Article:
UNK professor Doug Biggs receives Fulbright award to teach in Czech Republic

UNK Communications

KEARNEY – University of Nebraska at Kearney faculty member Doug Biggs is returning to a familiar place to teach as a Fulbright scholar.

Biggs, a professor and graduate program director in UNK’s Department of History, will travel to Palacky University in Olomouc, Czech Republic, through the Fulbright U.S. Scholar Program, which awarded him a grant to teach abroad in 2020-21.

Doug Biggs
Doug Biggs

“This is a great opportunity to raise the international profile of UNK while continuing to strengthen the outstanding relationship we have with our colleagues at Palacky University,” Biggs said. “Fulbright awards don’t come along very often, and I’m very humbled to be chosen as a recipient.”

The two institutions have a longstanding partnership through the Nebraska Semester Abroad program, which was created in 1992 to give more students an opportunity to visit and study in Europe. Offered each spring and fall, the study abroad trips are led by UNK professors, with Palacky University serving as the host institution.

Biggs was part of the study abroad trips in spring 2018 and fall 2019, and he’s also taken UNK students on Education First tours of Holocaust and D-Day sites. The “natural connection” with Palacky University inspired him to apply for the Fulbright Program, which supports educational and cultural exchange activities between the U.S. and more than 160 other countries worldwide.

“We really want to encourage more collaboration with our colleagues at Palacky University,” Biggs said.

The UNK professor will arrive in the Czech Republic in January and teach there through May. He’s offering a series of history courses for Czech and European students in his specialty of medieval England and medieval Western Europe.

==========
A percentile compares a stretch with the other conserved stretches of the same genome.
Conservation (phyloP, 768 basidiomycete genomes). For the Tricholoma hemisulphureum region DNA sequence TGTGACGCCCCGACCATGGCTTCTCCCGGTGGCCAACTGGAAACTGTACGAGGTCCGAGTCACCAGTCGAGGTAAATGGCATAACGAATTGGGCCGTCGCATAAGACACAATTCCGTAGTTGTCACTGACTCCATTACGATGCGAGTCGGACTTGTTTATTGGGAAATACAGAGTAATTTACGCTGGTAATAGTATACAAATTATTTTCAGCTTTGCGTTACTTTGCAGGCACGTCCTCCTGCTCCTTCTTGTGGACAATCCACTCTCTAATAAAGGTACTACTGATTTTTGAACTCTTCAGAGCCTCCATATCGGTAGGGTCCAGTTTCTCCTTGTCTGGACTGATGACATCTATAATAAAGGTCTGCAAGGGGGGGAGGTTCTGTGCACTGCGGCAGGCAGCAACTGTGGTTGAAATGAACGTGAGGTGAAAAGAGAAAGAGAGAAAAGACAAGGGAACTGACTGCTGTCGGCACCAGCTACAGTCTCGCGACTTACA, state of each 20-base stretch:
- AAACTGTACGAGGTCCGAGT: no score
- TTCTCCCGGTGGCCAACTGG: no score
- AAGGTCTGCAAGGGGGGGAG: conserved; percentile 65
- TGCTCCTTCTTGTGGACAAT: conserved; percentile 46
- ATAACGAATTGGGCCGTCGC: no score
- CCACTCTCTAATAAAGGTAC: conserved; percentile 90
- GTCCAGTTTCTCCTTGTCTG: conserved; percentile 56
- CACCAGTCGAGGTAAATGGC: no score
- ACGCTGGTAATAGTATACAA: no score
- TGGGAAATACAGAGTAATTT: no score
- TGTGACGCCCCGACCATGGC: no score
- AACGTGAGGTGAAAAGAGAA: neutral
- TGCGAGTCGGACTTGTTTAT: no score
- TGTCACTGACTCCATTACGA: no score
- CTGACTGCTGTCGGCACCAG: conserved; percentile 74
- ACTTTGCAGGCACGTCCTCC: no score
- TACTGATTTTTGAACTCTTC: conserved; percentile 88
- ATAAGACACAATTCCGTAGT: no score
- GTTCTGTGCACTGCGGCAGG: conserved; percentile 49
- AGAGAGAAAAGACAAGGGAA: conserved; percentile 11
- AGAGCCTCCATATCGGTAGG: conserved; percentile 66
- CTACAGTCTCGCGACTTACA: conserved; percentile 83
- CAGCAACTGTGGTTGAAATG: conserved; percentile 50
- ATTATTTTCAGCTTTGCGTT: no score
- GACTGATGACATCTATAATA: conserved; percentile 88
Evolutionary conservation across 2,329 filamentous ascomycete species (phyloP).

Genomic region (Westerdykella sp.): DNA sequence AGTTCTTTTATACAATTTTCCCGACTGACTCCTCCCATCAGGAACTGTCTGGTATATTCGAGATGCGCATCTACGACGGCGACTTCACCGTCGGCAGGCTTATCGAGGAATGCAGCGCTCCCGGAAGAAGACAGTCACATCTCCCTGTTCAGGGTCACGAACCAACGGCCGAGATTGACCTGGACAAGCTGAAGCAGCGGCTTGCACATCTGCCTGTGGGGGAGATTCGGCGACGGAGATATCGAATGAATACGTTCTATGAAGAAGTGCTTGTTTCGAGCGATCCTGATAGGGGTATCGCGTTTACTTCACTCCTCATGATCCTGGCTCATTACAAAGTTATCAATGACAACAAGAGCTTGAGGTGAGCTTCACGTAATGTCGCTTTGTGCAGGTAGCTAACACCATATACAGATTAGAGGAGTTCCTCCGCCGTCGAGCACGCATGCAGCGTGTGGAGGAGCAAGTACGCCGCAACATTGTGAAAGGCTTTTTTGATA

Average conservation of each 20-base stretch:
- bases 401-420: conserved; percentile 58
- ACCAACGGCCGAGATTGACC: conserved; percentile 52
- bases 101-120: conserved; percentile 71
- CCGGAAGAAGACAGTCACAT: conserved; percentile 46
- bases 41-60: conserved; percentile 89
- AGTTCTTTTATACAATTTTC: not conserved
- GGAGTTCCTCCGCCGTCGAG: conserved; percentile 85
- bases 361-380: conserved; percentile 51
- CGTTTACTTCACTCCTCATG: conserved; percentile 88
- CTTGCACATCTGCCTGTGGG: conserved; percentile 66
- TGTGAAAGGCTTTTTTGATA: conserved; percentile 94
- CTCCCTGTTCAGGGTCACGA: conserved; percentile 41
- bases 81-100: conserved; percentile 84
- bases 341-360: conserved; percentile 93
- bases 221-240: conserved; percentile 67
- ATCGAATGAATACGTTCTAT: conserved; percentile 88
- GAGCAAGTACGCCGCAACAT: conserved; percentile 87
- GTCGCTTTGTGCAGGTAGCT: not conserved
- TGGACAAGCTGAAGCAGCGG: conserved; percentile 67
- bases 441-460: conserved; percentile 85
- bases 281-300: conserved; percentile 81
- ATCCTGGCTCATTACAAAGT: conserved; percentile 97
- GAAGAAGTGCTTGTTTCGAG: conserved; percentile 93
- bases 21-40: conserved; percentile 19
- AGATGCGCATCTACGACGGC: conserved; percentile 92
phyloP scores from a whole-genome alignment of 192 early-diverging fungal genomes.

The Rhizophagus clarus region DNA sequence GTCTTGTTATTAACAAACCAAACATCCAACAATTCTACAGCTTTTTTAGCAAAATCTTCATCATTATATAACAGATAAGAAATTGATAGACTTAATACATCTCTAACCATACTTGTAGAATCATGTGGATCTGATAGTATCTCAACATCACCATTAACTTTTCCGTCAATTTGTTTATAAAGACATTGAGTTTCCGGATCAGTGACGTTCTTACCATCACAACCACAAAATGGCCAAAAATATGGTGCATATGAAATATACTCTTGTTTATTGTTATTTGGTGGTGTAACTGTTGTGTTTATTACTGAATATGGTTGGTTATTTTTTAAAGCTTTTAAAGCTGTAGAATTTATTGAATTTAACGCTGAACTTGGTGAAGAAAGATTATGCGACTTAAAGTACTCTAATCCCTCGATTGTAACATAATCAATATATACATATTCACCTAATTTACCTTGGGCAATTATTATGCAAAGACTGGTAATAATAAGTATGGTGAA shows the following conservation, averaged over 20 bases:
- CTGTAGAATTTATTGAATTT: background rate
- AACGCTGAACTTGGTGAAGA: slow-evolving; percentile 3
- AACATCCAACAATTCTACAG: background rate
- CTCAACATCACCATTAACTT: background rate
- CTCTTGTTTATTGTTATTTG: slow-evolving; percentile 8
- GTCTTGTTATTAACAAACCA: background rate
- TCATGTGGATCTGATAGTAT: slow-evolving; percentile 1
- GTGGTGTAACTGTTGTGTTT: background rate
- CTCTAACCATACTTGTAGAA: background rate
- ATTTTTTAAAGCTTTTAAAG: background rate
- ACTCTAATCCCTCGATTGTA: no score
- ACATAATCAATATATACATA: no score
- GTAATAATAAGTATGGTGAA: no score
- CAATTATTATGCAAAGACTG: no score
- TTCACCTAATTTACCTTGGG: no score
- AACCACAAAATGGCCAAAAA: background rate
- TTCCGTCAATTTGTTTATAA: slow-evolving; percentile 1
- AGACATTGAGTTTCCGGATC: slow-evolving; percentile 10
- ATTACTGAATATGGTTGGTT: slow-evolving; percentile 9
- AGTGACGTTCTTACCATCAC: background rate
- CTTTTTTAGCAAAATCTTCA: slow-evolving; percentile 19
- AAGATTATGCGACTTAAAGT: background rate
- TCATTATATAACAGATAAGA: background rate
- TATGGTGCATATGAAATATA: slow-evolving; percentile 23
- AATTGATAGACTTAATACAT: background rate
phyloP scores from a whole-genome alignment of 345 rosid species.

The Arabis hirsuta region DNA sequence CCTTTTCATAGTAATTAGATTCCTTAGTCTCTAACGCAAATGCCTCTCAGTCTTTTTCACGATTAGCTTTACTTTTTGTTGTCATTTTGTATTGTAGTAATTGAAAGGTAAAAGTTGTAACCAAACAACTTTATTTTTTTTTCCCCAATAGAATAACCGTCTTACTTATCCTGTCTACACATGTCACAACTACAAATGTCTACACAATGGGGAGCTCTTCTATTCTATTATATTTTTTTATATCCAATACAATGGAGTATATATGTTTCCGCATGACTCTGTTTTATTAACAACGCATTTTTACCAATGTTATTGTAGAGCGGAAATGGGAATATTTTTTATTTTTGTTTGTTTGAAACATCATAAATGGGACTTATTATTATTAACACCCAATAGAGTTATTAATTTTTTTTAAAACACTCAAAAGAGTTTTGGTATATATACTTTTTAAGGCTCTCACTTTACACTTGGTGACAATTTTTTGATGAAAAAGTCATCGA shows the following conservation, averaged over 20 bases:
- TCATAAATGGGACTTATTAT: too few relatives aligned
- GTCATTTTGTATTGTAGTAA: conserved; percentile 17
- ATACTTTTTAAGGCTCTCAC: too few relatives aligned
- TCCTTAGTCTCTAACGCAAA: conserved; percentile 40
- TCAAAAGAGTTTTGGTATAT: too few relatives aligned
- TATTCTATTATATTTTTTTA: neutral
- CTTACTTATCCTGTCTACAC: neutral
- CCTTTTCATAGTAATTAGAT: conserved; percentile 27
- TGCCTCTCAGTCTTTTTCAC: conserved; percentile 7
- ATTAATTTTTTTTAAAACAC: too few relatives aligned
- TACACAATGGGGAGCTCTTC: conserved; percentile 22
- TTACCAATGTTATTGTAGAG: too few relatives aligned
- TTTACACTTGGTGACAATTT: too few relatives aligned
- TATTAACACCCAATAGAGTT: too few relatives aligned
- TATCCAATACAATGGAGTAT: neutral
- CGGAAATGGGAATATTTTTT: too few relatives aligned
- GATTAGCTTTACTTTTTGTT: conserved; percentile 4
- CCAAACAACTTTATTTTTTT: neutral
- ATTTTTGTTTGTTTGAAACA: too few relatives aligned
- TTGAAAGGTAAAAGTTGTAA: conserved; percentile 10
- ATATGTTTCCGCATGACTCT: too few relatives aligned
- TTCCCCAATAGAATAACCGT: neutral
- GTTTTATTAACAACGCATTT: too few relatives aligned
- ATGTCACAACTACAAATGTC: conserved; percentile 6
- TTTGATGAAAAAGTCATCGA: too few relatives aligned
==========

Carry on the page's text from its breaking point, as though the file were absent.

Palacky University and its students will benefit from having a native English speaker in the history department, and Biggs plans to use the experience to improve his teaching style and pedagogy.

“One of the things I’m really looking forward to is seeing how they run their programs and the different ways they educate students,” he said. “I think it will be a really interesting way to learn more about teaching and generate new ideas I can bring back to UNK to instruct our own students.”

Sponsored by the U.S. Department of State, the Fulbright Program is designed to forge lasting relationships between institutions that help the U.S. and partner countries work toward common goals.

In this spirit, Biggs hopes his time in the Czech Republic opens the door for future opportunities that send UNK faculty to Europe and bring Palacky faculty to Kearney.

“Once you establish a pathway, it’s easier for other people to follow it,” he said.

Since its establishment in 1946, the Fulbright Program has allowed more than 390,000 dedicated and accomplished students, scholars, artists, teachers and professionals of all backgrounds to study, teach, conduct research, exchange ideas and find solutions to shared international concerns. Fulbright alumni include 60 Nobel Prize laureates, 88 Pulitzer Prize recipients and 37 individuals who have served as a head of state or government.